Facebook now uses artificial intelligence to describe photos posted on the social network to blind users.
Called “automatic alternative text,” this feature is currently available for iOS and will later be extended to Android and the web.
With the interactions on social networking sites becoming more image-driven, the new system is Facebook’s attempt at improving the experience for the 300 million blind and visually impaired people using its social network.
According to Facebook, more than 2 billion photos are posted across Facebook, WhatsApp, Instagram and Messenger every single day.
Automatic Alternative Text Uses VoiceOver to Read Out Descriptions
Automatic alt text identifies things in Facebook photos and uses Facebook’s inbuilt VoiceOver feature to read out descriptions of the photos. It currently has a very limited vocabulary of about 100 simple words, including baby, shoes, selfie, dessert, sky and car. It can identify transportation, people, nature, sports and food among other things.
Facebook hopes to enable its artificial intelligence algorithms in the future to provide interesting descriptions and perhaps even answer questions about images.
But for now, even with the limited vocabulary, blind users can at least know what the image is about, such a “blue car with 2 people” or “four children in an aeroplane.”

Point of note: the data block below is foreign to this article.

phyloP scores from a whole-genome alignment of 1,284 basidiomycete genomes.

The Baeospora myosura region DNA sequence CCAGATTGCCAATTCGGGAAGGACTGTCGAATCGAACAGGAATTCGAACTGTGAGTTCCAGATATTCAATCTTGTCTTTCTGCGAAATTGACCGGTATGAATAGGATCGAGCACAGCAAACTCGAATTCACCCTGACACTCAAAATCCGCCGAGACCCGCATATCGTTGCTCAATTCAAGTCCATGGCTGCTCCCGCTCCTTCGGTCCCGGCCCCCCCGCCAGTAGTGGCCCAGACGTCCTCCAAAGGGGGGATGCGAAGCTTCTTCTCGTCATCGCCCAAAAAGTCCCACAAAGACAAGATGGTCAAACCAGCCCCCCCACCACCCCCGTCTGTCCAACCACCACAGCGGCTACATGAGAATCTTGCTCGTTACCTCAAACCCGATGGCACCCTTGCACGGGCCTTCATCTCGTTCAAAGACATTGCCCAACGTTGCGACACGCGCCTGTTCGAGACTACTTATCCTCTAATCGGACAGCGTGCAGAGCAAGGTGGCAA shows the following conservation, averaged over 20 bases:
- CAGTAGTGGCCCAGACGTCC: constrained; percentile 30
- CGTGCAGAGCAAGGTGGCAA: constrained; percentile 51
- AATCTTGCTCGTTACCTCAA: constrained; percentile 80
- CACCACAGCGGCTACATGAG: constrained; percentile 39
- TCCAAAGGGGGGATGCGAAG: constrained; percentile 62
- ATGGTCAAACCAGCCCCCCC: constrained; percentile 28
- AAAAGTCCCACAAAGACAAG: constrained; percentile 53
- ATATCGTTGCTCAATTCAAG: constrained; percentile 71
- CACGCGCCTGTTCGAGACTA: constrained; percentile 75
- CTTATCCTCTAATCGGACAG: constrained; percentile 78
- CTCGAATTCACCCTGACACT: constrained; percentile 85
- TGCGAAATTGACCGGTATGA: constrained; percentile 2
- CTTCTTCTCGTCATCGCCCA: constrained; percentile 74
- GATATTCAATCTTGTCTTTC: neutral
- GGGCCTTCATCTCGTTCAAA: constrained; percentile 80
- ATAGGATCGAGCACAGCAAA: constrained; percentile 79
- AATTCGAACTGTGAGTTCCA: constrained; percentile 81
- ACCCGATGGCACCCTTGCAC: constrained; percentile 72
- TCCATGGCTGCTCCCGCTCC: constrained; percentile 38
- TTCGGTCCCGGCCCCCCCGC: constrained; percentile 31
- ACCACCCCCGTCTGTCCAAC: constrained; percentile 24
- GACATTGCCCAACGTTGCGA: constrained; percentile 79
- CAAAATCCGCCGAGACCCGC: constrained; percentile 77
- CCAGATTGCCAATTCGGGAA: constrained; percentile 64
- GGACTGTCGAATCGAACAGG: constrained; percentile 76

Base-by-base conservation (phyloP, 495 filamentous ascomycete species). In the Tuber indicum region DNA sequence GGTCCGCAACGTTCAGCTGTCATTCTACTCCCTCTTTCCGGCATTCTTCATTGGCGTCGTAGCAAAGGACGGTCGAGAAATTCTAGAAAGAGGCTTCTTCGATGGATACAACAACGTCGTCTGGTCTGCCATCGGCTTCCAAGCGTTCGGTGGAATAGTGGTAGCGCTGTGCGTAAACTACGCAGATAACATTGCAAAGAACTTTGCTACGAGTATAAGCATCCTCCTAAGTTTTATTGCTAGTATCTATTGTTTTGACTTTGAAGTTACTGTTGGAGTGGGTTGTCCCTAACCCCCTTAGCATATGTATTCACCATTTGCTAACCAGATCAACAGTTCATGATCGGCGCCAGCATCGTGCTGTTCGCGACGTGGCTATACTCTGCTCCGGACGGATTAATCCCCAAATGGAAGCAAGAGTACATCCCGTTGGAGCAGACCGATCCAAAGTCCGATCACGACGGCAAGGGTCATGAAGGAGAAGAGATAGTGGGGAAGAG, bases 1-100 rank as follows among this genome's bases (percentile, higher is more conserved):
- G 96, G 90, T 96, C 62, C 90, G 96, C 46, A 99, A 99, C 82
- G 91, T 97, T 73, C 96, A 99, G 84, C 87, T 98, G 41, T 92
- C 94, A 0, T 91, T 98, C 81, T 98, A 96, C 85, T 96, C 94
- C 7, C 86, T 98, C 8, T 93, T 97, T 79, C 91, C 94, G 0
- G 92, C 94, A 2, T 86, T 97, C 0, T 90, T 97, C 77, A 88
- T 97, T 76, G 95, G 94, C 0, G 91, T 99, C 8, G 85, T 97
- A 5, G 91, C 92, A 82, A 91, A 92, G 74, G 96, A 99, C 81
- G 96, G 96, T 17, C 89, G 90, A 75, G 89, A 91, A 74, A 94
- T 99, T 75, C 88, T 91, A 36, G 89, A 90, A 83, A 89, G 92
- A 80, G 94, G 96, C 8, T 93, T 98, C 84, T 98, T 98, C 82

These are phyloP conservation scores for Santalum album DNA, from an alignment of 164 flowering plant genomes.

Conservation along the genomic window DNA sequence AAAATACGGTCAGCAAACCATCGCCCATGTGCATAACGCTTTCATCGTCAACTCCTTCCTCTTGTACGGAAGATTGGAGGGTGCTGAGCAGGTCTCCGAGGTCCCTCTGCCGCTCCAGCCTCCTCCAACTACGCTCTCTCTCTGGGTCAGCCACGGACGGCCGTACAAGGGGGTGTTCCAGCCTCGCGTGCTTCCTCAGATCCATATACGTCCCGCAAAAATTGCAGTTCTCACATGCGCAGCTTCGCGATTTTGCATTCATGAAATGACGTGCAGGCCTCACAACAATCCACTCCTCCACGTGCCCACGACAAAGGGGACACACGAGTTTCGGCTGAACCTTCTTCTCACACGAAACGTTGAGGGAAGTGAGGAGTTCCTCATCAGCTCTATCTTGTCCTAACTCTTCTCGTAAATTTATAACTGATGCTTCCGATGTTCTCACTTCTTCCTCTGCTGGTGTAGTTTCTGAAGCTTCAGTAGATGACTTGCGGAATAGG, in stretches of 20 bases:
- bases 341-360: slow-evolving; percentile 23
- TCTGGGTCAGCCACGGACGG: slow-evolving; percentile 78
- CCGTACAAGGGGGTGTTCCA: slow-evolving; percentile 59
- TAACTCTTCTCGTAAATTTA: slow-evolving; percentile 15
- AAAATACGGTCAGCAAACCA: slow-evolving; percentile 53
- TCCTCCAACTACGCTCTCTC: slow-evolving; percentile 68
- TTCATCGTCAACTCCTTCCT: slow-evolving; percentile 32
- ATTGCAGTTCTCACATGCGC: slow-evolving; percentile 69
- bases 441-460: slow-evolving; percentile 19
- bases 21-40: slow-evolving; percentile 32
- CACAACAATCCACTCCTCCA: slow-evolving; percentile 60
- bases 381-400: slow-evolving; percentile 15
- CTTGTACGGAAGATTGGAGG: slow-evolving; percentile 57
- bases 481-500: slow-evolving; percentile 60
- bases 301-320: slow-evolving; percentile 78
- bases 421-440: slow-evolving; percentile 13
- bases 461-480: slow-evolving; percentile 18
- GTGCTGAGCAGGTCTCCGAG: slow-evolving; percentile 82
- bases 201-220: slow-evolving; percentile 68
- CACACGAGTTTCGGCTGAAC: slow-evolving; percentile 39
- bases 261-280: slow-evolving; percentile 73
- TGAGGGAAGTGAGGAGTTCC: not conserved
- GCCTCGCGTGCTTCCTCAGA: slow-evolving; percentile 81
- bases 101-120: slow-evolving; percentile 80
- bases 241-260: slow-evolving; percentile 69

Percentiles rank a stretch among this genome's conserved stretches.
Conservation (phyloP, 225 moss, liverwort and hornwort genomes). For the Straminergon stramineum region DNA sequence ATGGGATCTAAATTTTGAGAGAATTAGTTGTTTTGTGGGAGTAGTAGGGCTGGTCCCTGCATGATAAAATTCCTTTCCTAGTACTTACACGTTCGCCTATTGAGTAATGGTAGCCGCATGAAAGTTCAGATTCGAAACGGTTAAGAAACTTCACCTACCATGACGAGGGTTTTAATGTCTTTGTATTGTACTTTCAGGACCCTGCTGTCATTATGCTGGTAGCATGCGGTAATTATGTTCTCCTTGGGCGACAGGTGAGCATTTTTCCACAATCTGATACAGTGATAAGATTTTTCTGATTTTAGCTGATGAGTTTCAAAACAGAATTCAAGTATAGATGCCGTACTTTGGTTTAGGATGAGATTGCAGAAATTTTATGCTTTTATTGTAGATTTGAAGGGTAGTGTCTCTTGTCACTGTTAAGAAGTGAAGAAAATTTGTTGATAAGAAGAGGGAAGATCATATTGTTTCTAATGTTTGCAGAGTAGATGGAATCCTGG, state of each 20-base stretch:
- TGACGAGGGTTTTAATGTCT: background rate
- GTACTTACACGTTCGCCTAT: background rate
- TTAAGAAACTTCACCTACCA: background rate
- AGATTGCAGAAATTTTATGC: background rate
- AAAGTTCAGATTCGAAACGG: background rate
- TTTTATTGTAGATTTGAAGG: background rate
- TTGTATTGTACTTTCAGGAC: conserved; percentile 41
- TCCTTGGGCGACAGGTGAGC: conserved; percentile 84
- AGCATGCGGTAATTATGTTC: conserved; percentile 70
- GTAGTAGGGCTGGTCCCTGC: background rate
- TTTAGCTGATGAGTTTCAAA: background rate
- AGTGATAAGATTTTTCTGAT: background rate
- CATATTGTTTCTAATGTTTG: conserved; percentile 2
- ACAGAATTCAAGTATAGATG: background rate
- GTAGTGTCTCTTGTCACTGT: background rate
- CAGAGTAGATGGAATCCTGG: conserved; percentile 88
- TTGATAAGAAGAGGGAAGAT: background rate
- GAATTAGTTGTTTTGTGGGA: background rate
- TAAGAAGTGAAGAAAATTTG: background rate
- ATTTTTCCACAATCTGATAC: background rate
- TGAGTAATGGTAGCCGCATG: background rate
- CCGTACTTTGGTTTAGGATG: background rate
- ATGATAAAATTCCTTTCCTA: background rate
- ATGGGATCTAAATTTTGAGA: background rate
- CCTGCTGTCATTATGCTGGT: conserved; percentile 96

Blind People Had No Way of Identifying Images on the Web
Until the launch of this feature, blind users were only told that an image has been shared, but there was no way for them to know anything more about the image.
Thousands of blind people around the world use digital technology as it brings them closer to thousands of people from around the world, helping them improve their level of interaction with others in their everyday life.
Katherine Payme of the Royal London Society for Blind People says the ability to use digital technology has been the single biggest step forward for blind people, after the introduction of the white cane.
In light of the embarrassment new technology could cause, especially artificial intelligence-related technology, Facebook is being cautious. Google’s image-recognition app scandal from last year is still fresh in people’s minds, when the app labeled an image of two black people as “gorillas.”
Facebook CEO Mark Zuckerberg called this new feature, “an important step towards making sure everyone has equal access to information and is included in the conversation”.
The new feature is currently available in English and only for the iOS platform. According to Facebook, it will be extended to the Android app and web browsers in the near future.